The whole point of going to Cardiff was to look at some prehistoric remains and determine whether they would be suitable for my project. This meant going through quite a few boxes to see what dentition was present and I definitely found some individuals that can be used! This is great news as it means that I am making a start on my data collection and that I will have some Neolithic, Bronze Age and Iron Age specimens under my belt. So in a months time I’ll be returning to measure some teeth and take some photographs.
Alongside the collections work I’m also working hard on my written stuff as I’ll have to submit my upgrade in 6 months – which is terrifying! However,  I have written quite a lot and so at the moment it’s a case of editing and working out what I need to add. I’m hoping that it will come together quite easily and by Christmas I’ll be submitting a full draft to my supervisors!

New News!

In the last week two cool things have been confirmed:

I’m really excited about both of these and can’t wait to get stuck in.

The Volunteering

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Inside the Hunterian Museum. Image taken from here.

About 2 years ago I started volunteering at in the museums department of the Royal College of Surgeons and enjoyed it so much that continued to work there until I started my PhD. Whilst there I was lucky enough to work with some amazing osteology collections and saw some interesting pathologies. I really enjoyed working there and was sad to leave, however, I knew I needed time to settle into my PhD.

A year on I have made the decision to return once a fortnight, so not to impact with my studies too much, to volunteer once again. I am so happy to be returning and to see some of the people I had met previously and can’t wait to get started. I am hoping to start this week, although I am waiting for confirmation, but already know what I will be working on – but I’ll wait until I’ve started to tell you all about it! It will be so lovely to go back, and a positive (and useful!) distraction from my PhD work.

Skeletons, Stories and Social Bodies

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The SSSB logo. Check the conference out here.

A fellow PhD student and friend of mine from Southampton (archaeosarah) and colleagues have set up a new conference called Skeletons, Stories and Social Bodies (SSSB) and I have offered to be a committee member. It will be an inter-disciplinary conference for discussing topics surrounding death, anatomy, attitudes to the body, mortuary practices, and more! This will be a joint conference by the Osteoarchaeology group (Department of Archaeology) and the Centre for Learning Anatomical Sciences (CLAS) at the University of Southampton.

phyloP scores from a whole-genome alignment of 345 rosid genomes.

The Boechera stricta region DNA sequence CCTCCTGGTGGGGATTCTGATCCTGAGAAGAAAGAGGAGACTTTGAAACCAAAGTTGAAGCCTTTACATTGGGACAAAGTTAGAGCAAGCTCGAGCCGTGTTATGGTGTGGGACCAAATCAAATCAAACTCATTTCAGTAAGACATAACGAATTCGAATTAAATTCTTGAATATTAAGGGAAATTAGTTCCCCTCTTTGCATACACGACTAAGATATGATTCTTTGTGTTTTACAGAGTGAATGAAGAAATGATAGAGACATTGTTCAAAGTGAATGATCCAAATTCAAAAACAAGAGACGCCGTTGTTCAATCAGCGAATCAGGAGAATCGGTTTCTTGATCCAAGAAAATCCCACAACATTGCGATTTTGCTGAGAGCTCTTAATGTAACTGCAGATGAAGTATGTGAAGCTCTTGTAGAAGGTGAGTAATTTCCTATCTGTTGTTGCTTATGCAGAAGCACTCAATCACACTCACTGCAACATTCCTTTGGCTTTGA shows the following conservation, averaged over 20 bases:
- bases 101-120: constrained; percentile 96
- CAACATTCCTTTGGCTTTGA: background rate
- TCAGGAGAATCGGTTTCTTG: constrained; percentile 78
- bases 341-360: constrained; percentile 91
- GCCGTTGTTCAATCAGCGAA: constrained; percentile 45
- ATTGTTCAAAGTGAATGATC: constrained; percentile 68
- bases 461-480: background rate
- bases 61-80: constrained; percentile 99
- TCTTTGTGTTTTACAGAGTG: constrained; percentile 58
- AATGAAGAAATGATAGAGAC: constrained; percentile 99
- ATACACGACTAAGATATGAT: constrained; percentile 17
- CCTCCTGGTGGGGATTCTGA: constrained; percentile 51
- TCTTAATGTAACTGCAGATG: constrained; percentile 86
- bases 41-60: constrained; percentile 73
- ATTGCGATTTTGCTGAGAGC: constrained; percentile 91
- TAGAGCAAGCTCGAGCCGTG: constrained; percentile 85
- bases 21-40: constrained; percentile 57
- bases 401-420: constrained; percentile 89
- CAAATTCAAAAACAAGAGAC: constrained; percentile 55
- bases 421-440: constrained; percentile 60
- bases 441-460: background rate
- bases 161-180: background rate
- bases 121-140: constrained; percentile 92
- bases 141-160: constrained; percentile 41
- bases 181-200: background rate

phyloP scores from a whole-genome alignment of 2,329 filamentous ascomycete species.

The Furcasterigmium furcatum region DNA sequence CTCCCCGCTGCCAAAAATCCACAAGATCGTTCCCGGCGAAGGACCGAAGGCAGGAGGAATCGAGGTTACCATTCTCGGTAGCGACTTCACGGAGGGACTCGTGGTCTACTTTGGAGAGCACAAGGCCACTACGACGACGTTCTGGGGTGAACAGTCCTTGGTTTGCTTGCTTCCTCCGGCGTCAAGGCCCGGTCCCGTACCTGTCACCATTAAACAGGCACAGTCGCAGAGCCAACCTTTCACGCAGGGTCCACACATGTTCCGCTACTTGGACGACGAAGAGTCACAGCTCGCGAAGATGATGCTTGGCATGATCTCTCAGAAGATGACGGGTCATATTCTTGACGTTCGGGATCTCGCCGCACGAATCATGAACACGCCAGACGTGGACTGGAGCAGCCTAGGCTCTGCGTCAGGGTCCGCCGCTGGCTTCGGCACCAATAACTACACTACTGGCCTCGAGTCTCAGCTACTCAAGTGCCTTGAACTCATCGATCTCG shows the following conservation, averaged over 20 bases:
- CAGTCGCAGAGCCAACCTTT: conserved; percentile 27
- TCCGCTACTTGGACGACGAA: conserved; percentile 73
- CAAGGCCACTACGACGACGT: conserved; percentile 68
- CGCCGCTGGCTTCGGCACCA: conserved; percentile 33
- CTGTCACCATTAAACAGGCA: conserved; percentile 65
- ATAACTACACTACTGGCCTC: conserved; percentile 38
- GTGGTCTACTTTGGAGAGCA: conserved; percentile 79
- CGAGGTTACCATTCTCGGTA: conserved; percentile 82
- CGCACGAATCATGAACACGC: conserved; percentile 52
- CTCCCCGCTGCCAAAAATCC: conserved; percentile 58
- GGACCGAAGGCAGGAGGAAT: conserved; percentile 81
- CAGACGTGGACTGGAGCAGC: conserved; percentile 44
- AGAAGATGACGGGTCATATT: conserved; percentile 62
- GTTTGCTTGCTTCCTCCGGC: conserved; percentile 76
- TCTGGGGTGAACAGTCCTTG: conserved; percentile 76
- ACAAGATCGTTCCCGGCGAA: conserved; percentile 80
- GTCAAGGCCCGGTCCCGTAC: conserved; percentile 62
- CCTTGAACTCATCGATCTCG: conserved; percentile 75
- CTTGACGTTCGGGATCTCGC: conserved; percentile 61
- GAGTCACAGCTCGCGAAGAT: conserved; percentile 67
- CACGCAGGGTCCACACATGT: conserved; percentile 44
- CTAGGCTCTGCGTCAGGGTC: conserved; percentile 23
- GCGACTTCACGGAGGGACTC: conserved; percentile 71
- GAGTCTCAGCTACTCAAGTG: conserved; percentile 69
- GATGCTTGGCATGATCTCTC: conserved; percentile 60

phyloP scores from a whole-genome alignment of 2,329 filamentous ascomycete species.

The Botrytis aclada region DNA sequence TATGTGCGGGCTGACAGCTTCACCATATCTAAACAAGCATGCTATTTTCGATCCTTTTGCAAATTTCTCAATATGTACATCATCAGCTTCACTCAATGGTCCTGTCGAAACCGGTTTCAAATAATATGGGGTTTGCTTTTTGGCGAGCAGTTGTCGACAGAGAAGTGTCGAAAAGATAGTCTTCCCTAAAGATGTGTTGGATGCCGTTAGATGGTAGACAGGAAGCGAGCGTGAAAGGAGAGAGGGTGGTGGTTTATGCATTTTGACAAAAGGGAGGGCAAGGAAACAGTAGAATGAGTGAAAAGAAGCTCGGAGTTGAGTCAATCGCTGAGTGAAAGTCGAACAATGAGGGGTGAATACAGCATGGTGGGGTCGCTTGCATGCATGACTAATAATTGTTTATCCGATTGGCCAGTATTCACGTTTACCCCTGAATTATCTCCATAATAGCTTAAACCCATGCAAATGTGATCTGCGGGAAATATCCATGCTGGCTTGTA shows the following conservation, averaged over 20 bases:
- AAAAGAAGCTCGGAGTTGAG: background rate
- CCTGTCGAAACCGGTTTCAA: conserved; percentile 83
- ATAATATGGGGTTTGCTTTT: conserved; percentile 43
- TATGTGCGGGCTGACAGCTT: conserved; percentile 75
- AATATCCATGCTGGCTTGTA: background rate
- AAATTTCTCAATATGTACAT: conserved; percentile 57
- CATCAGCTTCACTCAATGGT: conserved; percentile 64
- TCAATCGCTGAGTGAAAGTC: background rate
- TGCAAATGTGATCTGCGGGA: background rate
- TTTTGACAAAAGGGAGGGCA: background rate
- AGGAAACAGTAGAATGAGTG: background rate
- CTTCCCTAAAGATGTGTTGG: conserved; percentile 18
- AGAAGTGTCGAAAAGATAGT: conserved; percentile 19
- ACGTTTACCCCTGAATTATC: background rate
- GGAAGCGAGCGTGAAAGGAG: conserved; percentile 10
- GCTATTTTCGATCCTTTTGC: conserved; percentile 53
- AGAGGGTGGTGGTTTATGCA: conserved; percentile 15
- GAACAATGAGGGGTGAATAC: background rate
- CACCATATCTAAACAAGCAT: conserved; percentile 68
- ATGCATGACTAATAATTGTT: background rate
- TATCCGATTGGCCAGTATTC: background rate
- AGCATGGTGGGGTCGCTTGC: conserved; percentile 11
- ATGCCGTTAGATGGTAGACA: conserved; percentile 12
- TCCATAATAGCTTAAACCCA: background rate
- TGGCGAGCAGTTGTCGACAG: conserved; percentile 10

Since volunteering at the Royal College of Surgeons I have become more and more interested in anatomy and therefore saw this as a great opportunity to learn more about the subject. Last year I helped out with the University of Southampton’s student conference, PGRAS, for the archaeology department. I therefore thought helping out with SSSB would be a great way to build on this experience.

Part of my role as a committee member will be to help with the general organisation of the conference and  to read submitted abstracts and proposals. In addition to this I have been asked to help out with promoting the SSSB on social media. This will certainly be a useful skill to develop as so much is carried out in this way now – plus it should help with my networking skills. I’m sure there’ll be lots of other things to help with and I’m definitely going to get stuck in – I may even run a workshop!

Please go and check out the conference and sign up to our mailing list for updates!

Website: http://www.sssbconference.co.uk/

Email: sssbconf@gmail.com

Twitter: @sssbconf or #sssbconf

Facebook: https://www.facebook.com/SSSB2017/